Nikephoros II's unpopularity had him murdered on the 10th December 969 A.D., by ambitious relatives in his own palace. Although Nikephoros II by no means was a decadent despot in other regards (usually living as a soldier, he preferred to sleep on the floor and not in his royal bed), his main legacy seems to have been the act of debasing the empire's pure money. Nikephoros II's reign was succeeded by various emperors - some good and some bad. Periodically, taxation was increased to the degree that it caused much suffering. One anecdote from Michael IV's reign describes the emperor and his sister traveling to Ephesus and consequently having to witness the misery of the poorer part of the population outside of the capital. Michael's sister implored him to lower their tax burden, whereupon he coldly answered "You reason like a woman, ignorant of the necessities of the imperial treasury".

The newborn tradition of debasing the empire's coinage continued under the reign of Constantine IX Monomachus, likely due to a costly war against a massive army of Pechenegs, and has been detailed by Costas Kaplinis in his article The Debasement of the "Dollar of the Middle Ages". It appears that little is documented regarding Constantine IX's acts of debasement, but uncovered numismatic evidence revealed a drop in gold content of the bezants of around 10 percentage points. A lighter coin, the tetarteron, was debased by around 20% (Kaplanis, 2003, p. 770). George Finley marked the reign of Constantine IX as the start of a slow, inevitable decline.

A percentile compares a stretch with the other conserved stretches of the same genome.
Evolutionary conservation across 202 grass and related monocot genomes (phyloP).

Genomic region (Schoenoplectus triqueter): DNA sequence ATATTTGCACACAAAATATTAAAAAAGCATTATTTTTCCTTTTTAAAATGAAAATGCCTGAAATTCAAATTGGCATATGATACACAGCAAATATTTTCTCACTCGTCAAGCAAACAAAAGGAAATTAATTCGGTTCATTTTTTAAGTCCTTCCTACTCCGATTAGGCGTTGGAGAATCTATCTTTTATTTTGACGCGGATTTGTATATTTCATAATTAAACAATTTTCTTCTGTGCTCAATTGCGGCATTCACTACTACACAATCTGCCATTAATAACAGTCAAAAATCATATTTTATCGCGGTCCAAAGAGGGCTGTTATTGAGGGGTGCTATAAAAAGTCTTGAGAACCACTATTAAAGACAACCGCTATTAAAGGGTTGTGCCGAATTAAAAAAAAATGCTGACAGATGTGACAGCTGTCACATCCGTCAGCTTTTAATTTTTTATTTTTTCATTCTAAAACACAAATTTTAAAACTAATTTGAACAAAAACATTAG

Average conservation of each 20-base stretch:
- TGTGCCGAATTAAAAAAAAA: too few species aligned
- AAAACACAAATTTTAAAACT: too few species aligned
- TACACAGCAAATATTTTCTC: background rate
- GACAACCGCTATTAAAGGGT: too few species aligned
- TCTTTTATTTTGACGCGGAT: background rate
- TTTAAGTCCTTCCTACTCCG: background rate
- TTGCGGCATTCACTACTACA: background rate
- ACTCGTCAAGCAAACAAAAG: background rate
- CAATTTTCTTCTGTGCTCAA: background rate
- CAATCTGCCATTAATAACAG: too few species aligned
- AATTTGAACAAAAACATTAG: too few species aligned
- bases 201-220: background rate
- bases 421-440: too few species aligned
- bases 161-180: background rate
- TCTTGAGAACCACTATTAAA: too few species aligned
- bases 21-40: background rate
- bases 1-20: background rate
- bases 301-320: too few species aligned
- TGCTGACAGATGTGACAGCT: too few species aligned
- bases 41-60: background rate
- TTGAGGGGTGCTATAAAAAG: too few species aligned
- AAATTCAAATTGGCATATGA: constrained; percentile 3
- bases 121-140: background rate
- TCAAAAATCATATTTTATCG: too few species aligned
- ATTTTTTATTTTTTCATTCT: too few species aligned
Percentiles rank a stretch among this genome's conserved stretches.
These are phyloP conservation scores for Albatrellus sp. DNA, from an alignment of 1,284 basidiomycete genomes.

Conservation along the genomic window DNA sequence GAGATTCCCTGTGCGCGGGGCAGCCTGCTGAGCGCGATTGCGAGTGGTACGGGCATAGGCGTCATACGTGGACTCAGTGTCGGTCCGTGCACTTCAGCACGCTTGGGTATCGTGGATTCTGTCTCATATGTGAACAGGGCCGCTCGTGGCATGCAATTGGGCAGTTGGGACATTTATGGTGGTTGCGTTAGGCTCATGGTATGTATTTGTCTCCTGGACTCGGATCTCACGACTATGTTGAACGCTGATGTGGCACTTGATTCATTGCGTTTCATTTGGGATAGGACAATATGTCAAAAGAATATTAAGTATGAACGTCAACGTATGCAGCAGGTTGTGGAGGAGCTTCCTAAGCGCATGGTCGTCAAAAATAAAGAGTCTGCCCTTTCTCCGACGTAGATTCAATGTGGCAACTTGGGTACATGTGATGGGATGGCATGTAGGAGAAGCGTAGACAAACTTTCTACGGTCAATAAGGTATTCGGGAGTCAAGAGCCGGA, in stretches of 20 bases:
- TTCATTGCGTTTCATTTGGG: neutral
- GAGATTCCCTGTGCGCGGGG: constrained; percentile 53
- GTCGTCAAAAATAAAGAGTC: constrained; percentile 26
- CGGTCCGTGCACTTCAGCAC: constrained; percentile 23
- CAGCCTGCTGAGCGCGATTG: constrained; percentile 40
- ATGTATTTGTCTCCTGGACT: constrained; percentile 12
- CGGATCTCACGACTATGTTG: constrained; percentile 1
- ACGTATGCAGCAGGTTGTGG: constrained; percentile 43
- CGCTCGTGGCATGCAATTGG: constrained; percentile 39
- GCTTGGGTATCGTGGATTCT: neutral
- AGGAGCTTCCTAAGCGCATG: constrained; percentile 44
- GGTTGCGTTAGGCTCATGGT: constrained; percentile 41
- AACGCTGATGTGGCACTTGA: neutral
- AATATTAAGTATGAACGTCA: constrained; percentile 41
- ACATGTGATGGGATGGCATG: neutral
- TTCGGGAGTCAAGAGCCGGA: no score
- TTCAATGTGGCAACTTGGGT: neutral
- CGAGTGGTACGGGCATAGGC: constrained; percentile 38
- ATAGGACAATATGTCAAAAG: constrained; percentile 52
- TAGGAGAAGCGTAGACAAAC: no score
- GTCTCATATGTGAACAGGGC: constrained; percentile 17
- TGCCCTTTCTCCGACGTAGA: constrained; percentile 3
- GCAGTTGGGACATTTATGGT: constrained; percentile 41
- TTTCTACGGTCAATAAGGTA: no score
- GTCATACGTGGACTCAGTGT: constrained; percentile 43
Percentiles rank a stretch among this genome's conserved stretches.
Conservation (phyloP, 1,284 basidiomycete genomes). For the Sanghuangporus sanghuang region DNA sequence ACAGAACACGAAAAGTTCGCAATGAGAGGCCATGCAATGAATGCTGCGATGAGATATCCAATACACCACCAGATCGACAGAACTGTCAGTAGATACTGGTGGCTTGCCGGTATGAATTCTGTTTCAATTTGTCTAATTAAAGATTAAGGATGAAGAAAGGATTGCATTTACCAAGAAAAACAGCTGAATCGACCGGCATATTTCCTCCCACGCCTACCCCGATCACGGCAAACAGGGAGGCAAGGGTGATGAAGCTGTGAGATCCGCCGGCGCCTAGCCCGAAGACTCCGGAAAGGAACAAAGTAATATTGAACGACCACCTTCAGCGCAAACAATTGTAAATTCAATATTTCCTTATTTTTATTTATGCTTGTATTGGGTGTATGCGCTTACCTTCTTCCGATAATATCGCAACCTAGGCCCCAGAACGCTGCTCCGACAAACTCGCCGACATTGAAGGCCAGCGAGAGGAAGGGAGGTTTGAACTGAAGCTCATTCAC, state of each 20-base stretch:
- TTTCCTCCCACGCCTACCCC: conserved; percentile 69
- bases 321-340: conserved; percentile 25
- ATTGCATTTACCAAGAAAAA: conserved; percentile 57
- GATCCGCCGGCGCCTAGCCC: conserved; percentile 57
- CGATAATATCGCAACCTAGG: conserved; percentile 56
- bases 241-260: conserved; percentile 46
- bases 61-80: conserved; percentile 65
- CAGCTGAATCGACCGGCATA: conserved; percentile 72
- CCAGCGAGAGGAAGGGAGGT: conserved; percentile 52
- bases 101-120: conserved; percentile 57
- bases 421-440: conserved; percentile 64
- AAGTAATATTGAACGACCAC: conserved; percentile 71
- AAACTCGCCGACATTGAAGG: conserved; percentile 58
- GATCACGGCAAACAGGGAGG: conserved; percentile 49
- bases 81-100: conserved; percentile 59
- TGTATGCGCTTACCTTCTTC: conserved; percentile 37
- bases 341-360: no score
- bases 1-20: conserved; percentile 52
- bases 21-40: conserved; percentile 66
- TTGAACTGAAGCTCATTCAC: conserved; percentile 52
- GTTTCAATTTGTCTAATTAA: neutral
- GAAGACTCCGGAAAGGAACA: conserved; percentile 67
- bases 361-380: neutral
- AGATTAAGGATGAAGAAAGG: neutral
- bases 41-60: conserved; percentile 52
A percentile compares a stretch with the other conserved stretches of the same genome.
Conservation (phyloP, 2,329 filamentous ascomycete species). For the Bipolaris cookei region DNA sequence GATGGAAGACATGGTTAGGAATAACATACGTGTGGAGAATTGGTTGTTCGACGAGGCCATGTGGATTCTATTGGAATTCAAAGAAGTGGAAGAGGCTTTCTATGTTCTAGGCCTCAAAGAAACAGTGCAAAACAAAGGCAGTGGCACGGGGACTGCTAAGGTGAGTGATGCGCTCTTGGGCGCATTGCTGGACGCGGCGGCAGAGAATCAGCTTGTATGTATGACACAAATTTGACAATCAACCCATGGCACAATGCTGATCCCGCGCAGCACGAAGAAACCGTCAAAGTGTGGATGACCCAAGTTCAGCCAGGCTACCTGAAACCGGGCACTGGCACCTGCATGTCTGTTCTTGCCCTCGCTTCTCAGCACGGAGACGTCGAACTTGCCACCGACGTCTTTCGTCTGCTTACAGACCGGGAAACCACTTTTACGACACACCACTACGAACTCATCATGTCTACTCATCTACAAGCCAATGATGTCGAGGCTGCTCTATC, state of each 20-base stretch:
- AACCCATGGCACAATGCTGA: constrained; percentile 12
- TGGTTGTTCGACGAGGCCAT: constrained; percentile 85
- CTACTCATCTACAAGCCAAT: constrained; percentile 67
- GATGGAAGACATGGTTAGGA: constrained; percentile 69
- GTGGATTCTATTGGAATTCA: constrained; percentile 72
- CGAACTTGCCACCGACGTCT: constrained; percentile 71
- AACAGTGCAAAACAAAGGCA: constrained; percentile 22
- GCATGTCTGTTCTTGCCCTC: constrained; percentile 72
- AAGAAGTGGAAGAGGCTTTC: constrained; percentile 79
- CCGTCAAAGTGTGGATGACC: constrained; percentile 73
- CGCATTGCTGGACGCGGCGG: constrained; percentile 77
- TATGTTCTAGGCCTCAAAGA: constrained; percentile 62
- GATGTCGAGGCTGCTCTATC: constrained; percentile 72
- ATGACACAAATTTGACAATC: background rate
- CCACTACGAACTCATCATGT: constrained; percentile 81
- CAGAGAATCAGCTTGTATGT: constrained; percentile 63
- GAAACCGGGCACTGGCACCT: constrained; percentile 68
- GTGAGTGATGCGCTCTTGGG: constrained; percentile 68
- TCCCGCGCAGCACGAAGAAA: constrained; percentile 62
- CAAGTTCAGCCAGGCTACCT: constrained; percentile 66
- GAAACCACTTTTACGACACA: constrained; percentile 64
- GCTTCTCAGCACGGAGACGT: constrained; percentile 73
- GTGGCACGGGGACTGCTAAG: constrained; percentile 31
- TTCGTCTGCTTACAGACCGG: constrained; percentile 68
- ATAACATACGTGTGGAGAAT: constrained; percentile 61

A Debased Defense

The instability of the Empire led to revolts, usurpers, and general unrest. After a Byzantine loss in the battle of Manzikert against Seljuk Turks in 1071 A.D., the reigns of emperors were often short lived. At the time of Romanus IV, who was captured at Manzikert, the gold content of bezants seems to have been around 70%. Nikephorus III, an incompetent man more interested in royal parties than in administrating his empire, wasted vast sums of public money and debased the coinage. Not long after his short reign ended, Constantinople was sacked by Slavs, Bulgarians and Greeks in revolt, marking yet another clear point in the decline of the Empire.

The reign of Alexius I, coronated in 1081 A.D., fared little better: